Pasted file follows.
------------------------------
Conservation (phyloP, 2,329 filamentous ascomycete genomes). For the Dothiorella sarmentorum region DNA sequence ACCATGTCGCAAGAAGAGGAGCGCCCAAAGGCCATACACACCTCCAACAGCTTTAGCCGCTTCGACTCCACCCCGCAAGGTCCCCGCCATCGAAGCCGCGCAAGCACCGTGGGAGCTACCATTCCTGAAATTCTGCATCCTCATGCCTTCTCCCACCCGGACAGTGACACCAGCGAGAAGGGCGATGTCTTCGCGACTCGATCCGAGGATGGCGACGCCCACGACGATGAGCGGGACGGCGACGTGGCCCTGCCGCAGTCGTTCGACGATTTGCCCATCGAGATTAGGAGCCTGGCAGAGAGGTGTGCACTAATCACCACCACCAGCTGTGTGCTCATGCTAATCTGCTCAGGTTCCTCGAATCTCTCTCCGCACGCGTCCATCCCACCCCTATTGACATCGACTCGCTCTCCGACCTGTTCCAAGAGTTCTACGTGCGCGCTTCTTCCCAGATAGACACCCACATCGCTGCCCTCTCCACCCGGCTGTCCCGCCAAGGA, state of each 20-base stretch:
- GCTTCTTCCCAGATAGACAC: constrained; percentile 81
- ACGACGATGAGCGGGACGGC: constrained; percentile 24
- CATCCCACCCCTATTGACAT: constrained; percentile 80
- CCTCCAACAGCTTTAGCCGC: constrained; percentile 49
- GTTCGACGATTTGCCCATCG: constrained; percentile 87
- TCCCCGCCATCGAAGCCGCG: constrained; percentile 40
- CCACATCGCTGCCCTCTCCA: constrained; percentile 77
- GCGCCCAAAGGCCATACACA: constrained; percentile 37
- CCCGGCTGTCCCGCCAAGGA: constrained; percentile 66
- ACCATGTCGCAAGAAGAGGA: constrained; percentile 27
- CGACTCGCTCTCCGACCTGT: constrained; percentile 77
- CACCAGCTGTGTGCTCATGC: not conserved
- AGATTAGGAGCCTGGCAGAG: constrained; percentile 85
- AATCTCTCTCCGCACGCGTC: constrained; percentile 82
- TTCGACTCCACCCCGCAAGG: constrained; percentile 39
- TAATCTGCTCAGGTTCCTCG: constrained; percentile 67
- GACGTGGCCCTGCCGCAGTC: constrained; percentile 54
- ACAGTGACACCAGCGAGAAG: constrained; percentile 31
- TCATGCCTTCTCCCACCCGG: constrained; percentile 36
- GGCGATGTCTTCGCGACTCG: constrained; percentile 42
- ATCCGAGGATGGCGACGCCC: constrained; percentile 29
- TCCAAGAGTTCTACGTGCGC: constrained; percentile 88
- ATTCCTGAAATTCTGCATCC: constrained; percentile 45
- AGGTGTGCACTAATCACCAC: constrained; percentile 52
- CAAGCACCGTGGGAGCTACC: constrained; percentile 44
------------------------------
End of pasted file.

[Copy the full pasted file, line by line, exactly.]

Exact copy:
Conservation (phyloP, 2,329 filamentous ascomycete genomes). For the Dothiorella sarmentorum region DNA sequence ACCATGTCGCAAGAAGAGGAGCGCCCAAAGGCCATACACACCTCCAACAGCTTTAGCCGCTTCGACTCCACCCCGCAAGGTCCCCGCCATCGAAGCCGCGCAAGCACCGTGGGAGCTACCATTCCTGAAATTCTGCATCCTCATGCCTTCTCCCACCCGGACAGTGACACCAGCGAGAAGGGCGATGTCTTCGCGACTCGATCCGAGGATGGCGACGCCCACGACGATGAGCGGGACGGCGACGTGGCCCTGCCGCAGTCGTTCGACGATTTGCCCATCGAGATTAGGAGCCTGGCAGAGAGGTGTGCACTAATCACCACCACCAGCTGTGTGCTCATGCTAATCTGCTCAGGTTCCTCGAATCTCTCTCCGCACGCGTCCATCCCACCCCTATTGACATCGACTCGCTCTCCGACCTGTTCCAAGAGTTCTACGTGCGCGCTTCTTCCCAGATAGACACCCACATCGCTGCCCTCTCCACCCGGCTGTCCCGCCAAGGA, state of each 20-base stretch:
- GCTTCTTCCCAGATAGACAC: constrained; percentile 81
- ACGACGATGAGCGGGACGGC: constrained; percentile 24
- CATCCCACCCCTATTGACAT: constrained; percentile 80
- CCTCCAACAGCTTTAGCCGC: constrained; percentile 49
- GTTCGACGATTTGCCCATCG: constrained; percentile 87
- TCCCCGCCATCGAAGCCGCG: constrained; percentile 40
- CCACATCGCTGCCCTCTCCA: constrained; percentile 77
- GCGCCCAAAGGCCATACACA: constrained; percentile 37
- CCCGGCTGTCCCGCCAAGGA: constrained; percentile 66
- ACCATGTCGCAAGAAGAGGA: constrained; percentile 27
- CGACTCGCTCTCCGACCTGT: constrained; percentile 77
- CACCAGCTGTGTGCTCATGC: not conserved
- AGATTAGGAGCCTGGCAGAG: constrained; percentile 85
- AATCTCTCTCCGCACGCGTC: constrained; percentile 82
- TTCGACTCCACCCCGCAAGG: constrained; percentile 39
- TAATCTGCTCAGGTTCCTCG: constrained; percentile 67
- GACGTGGCCCTGCCGCAGTC: constrained; percentile 54
- ACAGTGACACCAGCGAGAAG: constrained; percentile 31
- TCATGCCTTCTCCCACCCGG: constrained; percentile 36
- GGCGATGTCTTCGCGACTCG: constrained; percentile 42
- ATCCGAGGATGGCGACGCCC: constrained; percentile 29
- TCCAAGAGTTCTACGTGCGC: constrained; percentile 88
- ATTCCTGAAATTCTGCATCC: constrained; percentile 45
- AGGTGTGCACTAATCACCAC: constrained; percentile 52
- CAAGCACCGTGGGAGCTACC: constrained; percentile 44